If you recall a while back when I was demonstrating some Functional Data Structures, I mentioned the fact that some of the functions were not tail recursive, and that this is something that we would probably want to do something about. Which raises the question: How exactly do we go about making a function tail-recursive? I am going to attempt to address that question here.

One of the first problems with creating a tail recursive function is figuring out whether a function is tail recursive in the first place. Sadly this isn’t something that is always obvious. There has been some discussion about generating a compiler warning if a function is not tail recursive, which sounds like a dandy idea since the compiler knows enough to know how to optimize tail recursive functions for us. But we don’t have that yet, so we’re going to have to try and figure it out on our own. So here are some things to look for:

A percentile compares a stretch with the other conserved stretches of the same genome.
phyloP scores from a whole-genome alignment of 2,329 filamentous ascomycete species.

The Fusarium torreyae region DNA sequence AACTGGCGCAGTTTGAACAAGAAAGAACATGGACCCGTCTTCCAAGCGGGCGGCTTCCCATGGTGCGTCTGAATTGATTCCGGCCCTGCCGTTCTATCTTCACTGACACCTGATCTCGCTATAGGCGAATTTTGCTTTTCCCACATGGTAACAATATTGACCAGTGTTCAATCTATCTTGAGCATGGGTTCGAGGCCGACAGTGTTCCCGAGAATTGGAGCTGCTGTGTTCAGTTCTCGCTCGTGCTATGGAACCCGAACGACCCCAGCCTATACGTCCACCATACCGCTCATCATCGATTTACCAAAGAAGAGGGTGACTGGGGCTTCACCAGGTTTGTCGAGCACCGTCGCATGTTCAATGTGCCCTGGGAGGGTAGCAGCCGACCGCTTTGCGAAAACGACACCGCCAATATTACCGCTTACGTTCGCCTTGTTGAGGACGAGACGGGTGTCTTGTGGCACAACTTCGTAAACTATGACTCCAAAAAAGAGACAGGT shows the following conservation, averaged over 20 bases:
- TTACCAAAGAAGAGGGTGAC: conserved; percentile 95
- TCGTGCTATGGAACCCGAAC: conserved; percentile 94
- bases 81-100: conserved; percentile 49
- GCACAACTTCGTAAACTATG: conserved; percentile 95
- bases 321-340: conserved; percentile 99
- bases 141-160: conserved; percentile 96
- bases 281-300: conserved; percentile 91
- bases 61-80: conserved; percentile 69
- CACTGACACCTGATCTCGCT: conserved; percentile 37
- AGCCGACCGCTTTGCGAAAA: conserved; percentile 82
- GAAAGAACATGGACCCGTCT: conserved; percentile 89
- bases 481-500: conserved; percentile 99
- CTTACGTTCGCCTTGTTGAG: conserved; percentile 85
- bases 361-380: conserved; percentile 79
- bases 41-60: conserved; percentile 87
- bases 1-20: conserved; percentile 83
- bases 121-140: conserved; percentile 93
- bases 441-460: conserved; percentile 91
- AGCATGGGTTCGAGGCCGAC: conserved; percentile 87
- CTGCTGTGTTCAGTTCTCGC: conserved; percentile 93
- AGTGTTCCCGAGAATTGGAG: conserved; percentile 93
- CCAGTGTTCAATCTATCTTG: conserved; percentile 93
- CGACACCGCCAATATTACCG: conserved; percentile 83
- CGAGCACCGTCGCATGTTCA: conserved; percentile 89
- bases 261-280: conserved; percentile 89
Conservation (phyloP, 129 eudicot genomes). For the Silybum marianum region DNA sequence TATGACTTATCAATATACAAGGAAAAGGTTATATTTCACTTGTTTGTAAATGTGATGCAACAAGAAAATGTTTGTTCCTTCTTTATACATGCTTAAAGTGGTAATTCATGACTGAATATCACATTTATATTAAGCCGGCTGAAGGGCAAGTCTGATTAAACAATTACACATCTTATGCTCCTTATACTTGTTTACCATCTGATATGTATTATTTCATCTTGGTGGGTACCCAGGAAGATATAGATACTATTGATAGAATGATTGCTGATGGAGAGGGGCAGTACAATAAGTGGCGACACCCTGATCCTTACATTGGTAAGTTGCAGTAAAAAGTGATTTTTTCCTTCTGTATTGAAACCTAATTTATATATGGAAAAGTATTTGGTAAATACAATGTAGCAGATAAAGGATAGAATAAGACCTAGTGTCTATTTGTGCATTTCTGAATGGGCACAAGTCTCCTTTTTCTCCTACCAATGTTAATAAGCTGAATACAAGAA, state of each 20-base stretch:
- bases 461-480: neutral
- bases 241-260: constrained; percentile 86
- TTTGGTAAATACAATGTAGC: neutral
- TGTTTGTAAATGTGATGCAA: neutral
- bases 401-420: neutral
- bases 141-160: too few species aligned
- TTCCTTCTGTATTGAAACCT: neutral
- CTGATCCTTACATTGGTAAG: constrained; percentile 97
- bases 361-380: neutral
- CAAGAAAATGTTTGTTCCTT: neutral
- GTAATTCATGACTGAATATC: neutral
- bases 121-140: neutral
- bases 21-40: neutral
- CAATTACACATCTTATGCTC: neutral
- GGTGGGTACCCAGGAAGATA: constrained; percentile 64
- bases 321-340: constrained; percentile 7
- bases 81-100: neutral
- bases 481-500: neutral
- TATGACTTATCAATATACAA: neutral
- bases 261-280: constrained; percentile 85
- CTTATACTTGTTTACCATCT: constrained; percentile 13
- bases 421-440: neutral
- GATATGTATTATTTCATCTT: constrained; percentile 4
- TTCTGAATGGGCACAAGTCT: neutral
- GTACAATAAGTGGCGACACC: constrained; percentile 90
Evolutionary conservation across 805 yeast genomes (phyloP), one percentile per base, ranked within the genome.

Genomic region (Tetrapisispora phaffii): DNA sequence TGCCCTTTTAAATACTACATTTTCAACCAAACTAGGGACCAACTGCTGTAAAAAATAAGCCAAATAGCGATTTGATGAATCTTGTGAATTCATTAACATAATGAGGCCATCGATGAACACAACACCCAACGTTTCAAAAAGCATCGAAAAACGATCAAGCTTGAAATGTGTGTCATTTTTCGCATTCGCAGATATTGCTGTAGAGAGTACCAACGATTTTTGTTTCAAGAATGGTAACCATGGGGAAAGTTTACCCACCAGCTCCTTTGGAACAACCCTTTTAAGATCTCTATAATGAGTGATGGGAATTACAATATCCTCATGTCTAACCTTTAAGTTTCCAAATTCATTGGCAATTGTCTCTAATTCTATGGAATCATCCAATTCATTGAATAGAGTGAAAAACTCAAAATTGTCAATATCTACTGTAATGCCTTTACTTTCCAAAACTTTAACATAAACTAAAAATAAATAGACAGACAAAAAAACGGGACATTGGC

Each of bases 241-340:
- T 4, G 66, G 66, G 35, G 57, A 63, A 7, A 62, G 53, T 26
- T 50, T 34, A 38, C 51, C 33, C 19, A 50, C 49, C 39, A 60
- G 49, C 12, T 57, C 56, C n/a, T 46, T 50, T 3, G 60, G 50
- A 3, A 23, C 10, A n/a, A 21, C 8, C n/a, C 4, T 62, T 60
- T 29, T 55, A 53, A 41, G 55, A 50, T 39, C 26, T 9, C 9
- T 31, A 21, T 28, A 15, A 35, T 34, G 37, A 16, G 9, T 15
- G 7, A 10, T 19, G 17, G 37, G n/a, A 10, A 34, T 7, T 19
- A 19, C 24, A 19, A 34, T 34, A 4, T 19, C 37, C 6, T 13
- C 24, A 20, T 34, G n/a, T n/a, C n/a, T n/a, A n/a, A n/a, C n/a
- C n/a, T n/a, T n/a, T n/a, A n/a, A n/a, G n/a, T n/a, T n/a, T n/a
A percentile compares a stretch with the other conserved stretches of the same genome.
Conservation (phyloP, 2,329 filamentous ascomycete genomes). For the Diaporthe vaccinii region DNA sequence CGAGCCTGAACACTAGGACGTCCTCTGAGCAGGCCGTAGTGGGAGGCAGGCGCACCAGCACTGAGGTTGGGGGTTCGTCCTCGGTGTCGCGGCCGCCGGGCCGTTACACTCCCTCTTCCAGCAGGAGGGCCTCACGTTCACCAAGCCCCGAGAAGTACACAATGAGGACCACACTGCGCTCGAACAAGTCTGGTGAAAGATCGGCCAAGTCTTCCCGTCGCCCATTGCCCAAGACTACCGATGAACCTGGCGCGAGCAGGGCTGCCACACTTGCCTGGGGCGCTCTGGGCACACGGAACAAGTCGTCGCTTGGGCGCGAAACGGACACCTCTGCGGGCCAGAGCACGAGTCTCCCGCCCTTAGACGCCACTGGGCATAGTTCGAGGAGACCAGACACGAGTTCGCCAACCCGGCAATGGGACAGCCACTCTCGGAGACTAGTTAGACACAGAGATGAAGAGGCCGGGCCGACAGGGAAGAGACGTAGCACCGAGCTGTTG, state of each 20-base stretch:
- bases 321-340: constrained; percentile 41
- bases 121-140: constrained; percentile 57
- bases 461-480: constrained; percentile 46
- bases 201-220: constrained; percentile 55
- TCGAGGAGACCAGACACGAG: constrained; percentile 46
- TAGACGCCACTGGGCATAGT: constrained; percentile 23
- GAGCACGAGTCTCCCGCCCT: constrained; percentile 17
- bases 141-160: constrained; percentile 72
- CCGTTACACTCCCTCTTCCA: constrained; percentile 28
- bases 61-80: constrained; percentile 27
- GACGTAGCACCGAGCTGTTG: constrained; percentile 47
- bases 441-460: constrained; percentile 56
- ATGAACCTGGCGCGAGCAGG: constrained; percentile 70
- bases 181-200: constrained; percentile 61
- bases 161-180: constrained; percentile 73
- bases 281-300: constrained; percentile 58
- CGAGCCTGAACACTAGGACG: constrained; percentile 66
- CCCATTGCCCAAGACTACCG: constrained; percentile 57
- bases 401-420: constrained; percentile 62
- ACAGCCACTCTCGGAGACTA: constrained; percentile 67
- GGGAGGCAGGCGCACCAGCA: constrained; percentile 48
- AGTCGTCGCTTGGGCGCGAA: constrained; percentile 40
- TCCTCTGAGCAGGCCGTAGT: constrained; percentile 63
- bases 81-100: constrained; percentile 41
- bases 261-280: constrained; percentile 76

1. When is the recursive call made? And more importantly, is there anything that happens after it? Even something simple like adding a number to the result of the function can cause a function to not be tail-recursive
  2. Are there multiple recursive calls? This sort of thing happens when processing tree-like data structures quite a bit. If you need to apply a function recursively to 2 sub-sets of elements and then combine them, chances are they are not tail-recursive
  3. Is there any exception handling in the body of the function? This includes use and using declarations. Since there are multiple possible return paths then the compiler can’t optimize things to make the call recursive.

Now that we have a chance of identifying non-tail-recursive functions lets take a look at how to make a function tail-recursive. There may be cases where its not possible for various reasons to make a function tail-recursive, but it is worthwhile trying to make sure recursive functions are tail-recursive because a StackOverflowException cannot be caught, and will cause the process to exit, regardless (yes, I know this from previous experience Smile)